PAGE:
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Homesteading Lessons When To Call in The Experts

two branches homestead

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The truth is you can never be prepared for, or know, everything.  After years of learning through both study and trial and error, I am often reminded of how little I know.  We all like to think of ourselves as an apex predator, as someone who can get the job done.  We fix our own equipment, and we work tirelessly to keep our homesteads running.  But every once in a while its time to call in an expert.  It is so hard to know when to call in the Calvary, in fact most of us probably push it too far.  This week we not only called in an expert, we learned a few valuable lessons about the difference between real farmers and what we do.  It all started several weeks ago when one of our pigs developed what we thought to be an abscess on its belly. img_3678

As we usually…

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farming, Homestead Rescue, homesteading, pigs

Homesteading Lessons When To Call in The Experts

img_3770

The truth is you can never be prepared for, or know, everything.  After years of learning through both study and trial and error, I am often reminded of how little I know.  We all like to think of ourselves as an apex predator, as someone who can get the job done.  We fix our own equipment, and we work tirelessly to keep our homesteads running.  But every once in a while its time to call in an expert.  It is so hard to know when to call in the Calvary, in fact most of us probably push it too far.  This week we not only called in an expert, we learned a few valuable lessons about the difference between real farmers and what we do.  It all started several weeks ago when one of our pigs developed what we thought to be an abscess on its belly. img_3678

As we usually do, we researched treatments and causes.  We asked friends with more experience, but still were unsure of what we were dealing with.  We toyed with the idea of lancing it ourselves and as it grew, so did our stress level. We did not have the knowledge of a pig farmer, who probably would have culled this pig as it was 100lbs or so and could have been of some use.  This was the moment that we realized that it was time to call in the expert.  We are fortunate where we live to still have a real country vet.  A small but important side note: It also helps that his daughter and our son will soon be married.  Doc Caucci from Orson Corners Veterinary clinic took time out on a 90 degree Saturday to come down and take a look at our pig named “Olive”, with the mystery swelling, Yes, we know, we should not name our food, but somehow it brings us peace when the “appointment” day comes. img_3775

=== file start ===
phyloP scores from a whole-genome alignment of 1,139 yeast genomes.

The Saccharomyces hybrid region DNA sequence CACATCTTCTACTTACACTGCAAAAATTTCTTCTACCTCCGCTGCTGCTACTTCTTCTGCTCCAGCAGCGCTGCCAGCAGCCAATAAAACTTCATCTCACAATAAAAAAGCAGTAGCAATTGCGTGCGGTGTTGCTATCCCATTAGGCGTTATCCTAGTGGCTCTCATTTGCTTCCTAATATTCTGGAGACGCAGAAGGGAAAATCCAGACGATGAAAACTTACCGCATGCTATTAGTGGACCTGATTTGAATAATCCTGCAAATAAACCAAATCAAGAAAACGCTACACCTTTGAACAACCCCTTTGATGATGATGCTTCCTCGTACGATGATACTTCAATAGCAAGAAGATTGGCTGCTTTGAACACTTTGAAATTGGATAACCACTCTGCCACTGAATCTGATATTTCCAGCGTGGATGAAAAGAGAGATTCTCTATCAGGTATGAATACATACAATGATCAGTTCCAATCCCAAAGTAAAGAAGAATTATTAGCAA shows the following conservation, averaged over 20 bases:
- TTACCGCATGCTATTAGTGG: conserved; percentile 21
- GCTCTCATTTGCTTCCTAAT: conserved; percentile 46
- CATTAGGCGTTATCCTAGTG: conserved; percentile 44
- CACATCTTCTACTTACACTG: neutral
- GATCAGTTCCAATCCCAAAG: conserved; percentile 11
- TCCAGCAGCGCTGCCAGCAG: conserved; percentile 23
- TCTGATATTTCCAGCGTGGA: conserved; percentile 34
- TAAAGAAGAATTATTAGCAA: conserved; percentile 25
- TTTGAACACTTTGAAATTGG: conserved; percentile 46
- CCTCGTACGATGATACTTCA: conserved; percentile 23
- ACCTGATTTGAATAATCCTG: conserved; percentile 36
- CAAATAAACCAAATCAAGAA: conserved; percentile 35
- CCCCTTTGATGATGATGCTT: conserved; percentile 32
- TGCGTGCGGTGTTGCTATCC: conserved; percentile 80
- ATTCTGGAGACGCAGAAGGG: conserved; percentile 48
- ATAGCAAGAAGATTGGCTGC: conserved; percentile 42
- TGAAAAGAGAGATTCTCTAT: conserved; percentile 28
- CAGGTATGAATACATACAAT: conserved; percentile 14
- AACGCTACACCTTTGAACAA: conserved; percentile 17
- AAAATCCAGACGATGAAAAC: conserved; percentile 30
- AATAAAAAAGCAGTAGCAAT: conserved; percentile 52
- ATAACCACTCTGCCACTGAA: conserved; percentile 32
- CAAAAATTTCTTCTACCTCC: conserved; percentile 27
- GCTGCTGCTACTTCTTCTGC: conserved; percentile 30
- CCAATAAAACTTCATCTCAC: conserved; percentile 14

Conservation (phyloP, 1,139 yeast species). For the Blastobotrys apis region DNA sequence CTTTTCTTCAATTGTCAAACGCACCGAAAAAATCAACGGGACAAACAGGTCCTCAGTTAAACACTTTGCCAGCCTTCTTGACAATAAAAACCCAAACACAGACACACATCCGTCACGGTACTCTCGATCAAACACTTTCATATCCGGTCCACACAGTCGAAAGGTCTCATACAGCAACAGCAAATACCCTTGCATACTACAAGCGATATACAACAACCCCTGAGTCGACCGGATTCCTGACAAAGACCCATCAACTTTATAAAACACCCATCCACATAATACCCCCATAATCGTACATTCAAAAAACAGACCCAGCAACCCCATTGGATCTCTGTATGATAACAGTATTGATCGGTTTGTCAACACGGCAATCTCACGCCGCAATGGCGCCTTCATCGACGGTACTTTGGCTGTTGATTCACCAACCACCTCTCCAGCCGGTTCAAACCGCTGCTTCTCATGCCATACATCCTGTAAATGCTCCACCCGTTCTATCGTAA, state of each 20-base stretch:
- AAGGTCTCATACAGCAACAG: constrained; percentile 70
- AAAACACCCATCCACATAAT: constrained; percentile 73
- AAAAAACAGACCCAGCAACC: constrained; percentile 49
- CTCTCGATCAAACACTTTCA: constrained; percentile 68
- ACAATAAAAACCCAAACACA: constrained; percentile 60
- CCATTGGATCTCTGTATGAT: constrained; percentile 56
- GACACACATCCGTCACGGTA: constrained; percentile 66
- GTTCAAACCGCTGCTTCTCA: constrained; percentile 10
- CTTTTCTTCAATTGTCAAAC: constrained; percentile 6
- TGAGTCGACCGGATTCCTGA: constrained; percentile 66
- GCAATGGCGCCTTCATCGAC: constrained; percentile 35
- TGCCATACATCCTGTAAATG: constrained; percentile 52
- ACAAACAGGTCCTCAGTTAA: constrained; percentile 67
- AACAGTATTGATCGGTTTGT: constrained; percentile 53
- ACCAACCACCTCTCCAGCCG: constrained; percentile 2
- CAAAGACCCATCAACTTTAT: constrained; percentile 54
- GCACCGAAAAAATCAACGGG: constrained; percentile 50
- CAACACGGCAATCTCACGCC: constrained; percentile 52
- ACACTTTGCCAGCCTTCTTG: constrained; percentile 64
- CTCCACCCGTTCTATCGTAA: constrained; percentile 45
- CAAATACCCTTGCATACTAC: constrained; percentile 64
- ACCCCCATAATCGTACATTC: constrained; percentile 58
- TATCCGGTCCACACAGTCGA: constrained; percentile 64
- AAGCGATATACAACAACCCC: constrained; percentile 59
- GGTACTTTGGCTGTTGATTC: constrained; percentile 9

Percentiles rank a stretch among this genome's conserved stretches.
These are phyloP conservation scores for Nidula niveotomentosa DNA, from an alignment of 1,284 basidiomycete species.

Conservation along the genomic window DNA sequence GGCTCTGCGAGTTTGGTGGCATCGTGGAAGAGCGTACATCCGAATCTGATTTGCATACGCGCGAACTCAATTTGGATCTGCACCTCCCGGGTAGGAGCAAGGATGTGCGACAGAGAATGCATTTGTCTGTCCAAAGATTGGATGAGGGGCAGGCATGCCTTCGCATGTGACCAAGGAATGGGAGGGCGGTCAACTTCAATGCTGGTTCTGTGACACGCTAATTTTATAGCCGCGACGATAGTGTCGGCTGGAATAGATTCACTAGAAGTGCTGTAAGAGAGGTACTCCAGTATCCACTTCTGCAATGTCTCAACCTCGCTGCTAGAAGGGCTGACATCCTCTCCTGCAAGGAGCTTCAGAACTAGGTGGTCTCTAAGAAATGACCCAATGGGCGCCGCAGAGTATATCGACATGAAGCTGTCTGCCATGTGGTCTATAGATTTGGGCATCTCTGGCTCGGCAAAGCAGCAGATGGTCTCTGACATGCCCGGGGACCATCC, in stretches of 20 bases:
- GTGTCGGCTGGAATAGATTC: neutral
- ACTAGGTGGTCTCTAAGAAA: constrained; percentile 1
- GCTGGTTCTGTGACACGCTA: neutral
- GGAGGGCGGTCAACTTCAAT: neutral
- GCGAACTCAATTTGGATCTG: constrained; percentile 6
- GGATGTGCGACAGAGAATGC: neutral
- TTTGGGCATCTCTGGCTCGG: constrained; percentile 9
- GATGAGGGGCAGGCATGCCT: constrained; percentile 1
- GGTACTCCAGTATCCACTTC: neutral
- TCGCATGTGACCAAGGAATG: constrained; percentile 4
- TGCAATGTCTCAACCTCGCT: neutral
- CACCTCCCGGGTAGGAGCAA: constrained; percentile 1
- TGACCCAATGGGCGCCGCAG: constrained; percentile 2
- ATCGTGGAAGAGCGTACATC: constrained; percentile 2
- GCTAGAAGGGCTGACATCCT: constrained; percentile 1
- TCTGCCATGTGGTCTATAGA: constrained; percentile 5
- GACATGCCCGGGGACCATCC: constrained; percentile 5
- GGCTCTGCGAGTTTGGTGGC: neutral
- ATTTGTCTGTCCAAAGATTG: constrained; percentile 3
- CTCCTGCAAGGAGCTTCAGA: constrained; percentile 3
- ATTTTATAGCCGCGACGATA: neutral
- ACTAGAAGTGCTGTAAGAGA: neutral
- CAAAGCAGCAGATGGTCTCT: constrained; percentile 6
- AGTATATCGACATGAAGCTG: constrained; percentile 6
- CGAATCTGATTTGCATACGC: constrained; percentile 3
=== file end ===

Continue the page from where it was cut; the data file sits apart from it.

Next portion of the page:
When doc arrived he was ready for business,  we had only seen him work on our cat before, and in all of our time spent together at BBQ’s and family functions I had never seen this side of him.  He gathered his tools as a master carpenter would and went to work.  First it became very apparent that Olive, our most skittish pig of course, would need to be sedated.  Doc jumped into the pen like a veteran boxer and went to work.  After several attempts, and with all hands on deck, we were able to corner Olive with some plywood boards.  Luke, our younger son, was instrumental in this process.  After she was sedated, we removed her from the pen and placed her on a clean tarp.  Again having a strong 17 year old son was a blessing.  As Doc plied his trade, the truth was revealed.  It was not an abscess, but in fact, a hernia.  It was at this point that I was very happy I didn’t try and lance it by myself.  Doc, wearing his blue vet’s coveralls, went to work.  We placed olive on her back in a chute that we constructed.

Luke and I held her legs as Doc went to work.  The confident ease with which Doc worked was astounding.  It made me think of a great guitar player, how their fluid movements make it look so easy, until you pick up the guitar and realize it isn’t.  Within minutes Olive’s muscle layer and skin were stitched up.  As we stood looking down at her I was again thankful for both Doc and my decision not to take matters into my own hands.

We then placed Olive in isolation in her own house with fresh hay to recover.  It struck me how drained we all were after this experience, except doc, who disinfected his boots and looked ready for another round.  I guess when you flip cow stomachs and deliver calves, a little hernia surgery is no big deal, but for us it sure seemed like a miracle.  After several days she was back with the other pigs.  I’m not sure she even remembers what happened.  Homesteading  blesses us with challenges, and teaches us solutions.  It never is boring or just the same old thing over and over.  So many people ask us if we think it’s worth it, or if it’s fair to the animals, but when was the last time you gave your pork chop surgery, or misted her tongue with refreshing water as she recovered from anesthesia?  We care about these animals and give them a great life full of pets and treats. I am certain they are happier than any factory farmed pigs.  We are also not naive, we know that there is no way everyone can live this way, but we are thankful that we can. The decision to call in an expert is never easy, and when we need to it doesn’t make us weak or any less, it makes us human.